The first Spanish-speaking cohort is completing a five-week program this month and marks a concerted effort to bridge racial barriers, said Sarah Carpenter, the organization’s executive director.

“Our mission is to make the powerless parent powerful …,” she said.

The city’s mostly black public schools have experienced a steady growth in Hispanic students since 1992 when only 286 attended the former Memphis City Schools. In 2015, the consolidated Shelby County Schools had 13,816 Hispanic children and teens, or 12.3 percent of the student population.

Lidia Sauceda came to Memphis from Mexico as a child; now she has two children who attend Shelby County Schools. Through Memphis Lift, she is learning about how to navigate Tennessee’s largest district in behalf of her family.

PHOTO: Caroline Bauman
Hispanic parents attend a training with the Memphis Lift fellowship program.

“Latinos are afraid of talking, of standing up,” Sauceda said. “They’re so afraid they’re not going to be heard because of their legal status. But I will recommend this (fellowship) to parents. How do we want our kids to have a better education if we can’t dedicate time?”

The training includes lessons on local school options, how to speak publicly at a school board meeting, and how to advocate for your children if you believe they are being treated unfairly.

The first fellowship was led by Ian Buchanan, former director of community partnership for the state-run Achievement School District. Now the program is taught in-house, and the Spanish-speaking class is being led this month by Carmelita Hernandez, an alumna.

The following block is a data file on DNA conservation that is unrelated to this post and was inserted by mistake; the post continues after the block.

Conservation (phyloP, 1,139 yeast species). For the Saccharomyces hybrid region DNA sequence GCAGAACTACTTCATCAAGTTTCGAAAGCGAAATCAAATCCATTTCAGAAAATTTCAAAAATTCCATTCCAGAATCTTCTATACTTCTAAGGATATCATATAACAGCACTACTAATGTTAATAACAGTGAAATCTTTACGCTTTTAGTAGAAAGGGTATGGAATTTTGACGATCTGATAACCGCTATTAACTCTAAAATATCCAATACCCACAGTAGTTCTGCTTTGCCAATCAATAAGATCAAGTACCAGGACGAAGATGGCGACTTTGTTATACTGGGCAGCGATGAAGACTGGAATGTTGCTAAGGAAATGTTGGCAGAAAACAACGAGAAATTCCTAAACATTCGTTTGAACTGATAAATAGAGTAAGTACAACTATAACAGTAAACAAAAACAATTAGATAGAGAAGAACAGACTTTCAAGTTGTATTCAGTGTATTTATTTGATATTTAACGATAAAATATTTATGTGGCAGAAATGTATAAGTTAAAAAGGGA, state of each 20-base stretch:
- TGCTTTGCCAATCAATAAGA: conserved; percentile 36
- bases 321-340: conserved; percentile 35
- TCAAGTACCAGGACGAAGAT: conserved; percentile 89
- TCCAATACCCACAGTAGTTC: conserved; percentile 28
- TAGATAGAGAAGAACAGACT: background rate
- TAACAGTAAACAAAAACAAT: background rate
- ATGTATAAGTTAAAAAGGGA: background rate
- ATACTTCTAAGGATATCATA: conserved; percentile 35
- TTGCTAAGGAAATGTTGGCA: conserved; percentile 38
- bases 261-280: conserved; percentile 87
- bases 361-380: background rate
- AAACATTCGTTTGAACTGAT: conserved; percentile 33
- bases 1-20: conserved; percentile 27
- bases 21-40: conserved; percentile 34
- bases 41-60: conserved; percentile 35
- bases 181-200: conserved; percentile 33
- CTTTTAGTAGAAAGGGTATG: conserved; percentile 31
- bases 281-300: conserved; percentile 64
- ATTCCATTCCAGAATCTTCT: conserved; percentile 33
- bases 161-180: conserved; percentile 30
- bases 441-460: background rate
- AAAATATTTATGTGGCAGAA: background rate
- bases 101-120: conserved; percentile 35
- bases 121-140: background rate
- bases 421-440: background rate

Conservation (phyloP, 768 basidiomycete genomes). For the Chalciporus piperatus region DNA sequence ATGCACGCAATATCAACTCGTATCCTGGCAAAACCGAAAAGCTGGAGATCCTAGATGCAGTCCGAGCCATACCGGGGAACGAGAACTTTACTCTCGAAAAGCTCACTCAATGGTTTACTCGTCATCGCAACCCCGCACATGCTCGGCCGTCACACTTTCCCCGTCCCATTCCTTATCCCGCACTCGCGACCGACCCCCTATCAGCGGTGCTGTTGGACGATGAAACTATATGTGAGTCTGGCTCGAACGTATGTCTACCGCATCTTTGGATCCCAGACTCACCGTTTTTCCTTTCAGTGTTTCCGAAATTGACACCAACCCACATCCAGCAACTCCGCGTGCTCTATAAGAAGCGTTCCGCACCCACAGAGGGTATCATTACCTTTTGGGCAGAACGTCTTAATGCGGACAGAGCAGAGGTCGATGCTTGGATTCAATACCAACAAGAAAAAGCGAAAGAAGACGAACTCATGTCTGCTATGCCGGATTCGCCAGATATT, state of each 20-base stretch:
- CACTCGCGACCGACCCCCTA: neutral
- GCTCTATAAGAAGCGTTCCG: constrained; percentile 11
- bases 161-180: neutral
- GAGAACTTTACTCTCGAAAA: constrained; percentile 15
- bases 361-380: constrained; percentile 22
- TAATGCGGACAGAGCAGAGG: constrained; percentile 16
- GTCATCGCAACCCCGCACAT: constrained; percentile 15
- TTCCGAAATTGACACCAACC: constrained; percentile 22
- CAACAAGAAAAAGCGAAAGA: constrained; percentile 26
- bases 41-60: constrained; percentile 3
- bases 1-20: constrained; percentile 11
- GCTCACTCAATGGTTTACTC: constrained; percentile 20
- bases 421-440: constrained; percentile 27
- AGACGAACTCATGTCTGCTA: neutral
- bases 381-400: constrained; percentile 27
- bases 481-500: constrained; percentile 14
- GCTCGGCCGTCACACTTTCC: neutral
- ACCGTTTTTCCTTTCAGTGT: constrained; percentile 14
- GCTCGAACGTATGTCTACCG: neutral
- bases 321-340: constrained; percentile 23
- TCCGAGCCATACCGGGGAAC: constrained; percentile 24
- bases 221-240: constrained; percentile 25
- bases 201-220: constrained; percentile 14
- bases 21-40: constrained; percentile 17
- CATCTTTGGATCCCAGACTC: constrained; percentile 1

“No matter what language we speak, we want a high-quality education for our kids just like any other parent,” Hernandez said. “A good education leads to better opportunities.”

Stopping summer slide

On National Summer Learning Day, Memphis takes stock of programs for kids

PHOTO: Helen Carefoot
Torrence Echols, a rising first-grader in Memphis, builds a tower with giant legos at the Benjamin L. Hooks Library on National Summer Learning Day.

When it comes to summer learning, it’s been a better year for Memphis, where a range of new programs have helped to stem learning loss that hits hard in communities with a high number of low-income students.

On Thursday, Mayor Jim Strickland celebrated that work in conjunction with National Summer Learning Day and against the backdrop of the children’s reading room of the city’s main library.

He estimated that 10,000 children and teens are being reached this summer through learning programs spearheaded through Shelby County Schools, Literacy Mid-South, Memphis Public Libraries, churches and nonprofit organizations across the community.